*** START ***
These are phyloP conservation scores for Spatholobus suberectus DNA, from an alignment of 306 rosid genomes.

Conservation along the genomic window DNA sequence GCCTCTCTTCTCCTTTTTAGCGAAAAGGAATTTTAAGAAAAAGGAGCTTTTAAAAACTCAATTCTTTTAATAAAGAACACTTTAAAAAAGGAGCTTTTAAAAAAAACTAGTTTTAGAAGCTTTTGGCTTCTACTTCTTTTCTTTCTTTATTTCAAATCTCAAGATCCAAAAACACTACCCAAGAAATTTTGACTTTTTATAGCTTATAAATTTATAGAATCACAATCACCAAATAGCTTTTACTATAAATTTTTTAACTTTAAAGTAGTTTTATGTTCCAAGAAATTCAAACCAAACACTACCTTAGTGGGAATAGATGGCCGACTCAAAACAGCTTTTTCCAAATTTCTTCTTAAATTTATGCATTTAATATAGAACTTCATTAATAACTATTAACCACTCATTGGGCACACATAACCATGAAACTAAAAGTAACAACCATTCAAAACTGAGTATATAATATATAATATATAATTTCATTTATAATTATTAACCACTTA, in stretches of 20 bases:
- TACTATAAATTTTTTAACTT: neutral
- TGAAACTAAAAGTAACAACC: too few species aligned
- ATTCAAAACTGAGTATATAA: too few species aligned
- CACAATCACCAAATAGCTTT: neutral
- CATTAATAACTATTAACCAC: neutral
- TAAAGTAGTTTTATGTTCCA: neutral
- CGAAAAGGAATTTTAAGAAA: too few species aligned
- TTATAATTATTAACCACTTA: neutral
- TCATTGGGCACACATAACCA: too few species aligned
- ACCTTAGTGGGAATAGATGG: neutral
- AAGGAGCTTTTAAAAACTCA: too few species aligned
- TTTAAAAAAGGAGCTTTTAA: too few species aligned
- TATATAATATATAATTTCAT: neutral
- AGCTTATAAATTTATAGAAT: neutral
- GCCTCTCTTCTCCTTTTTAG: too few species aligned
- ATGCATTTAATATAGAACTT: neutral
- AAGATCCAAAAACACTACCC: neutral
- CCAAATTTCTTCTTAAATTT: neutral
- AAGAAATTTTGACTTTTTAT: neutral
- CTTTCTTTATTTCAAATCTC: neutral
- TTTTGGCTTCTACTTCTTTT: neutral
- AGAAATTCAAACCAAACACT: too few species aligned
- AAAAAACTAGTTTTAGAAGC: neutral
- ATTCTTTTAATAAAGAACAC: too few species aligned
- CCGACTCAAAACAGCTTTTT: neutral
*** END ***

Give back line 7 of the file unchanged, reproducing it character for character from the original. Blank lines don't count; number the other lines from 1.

- CATTAATAACTATTAACCAC: neutral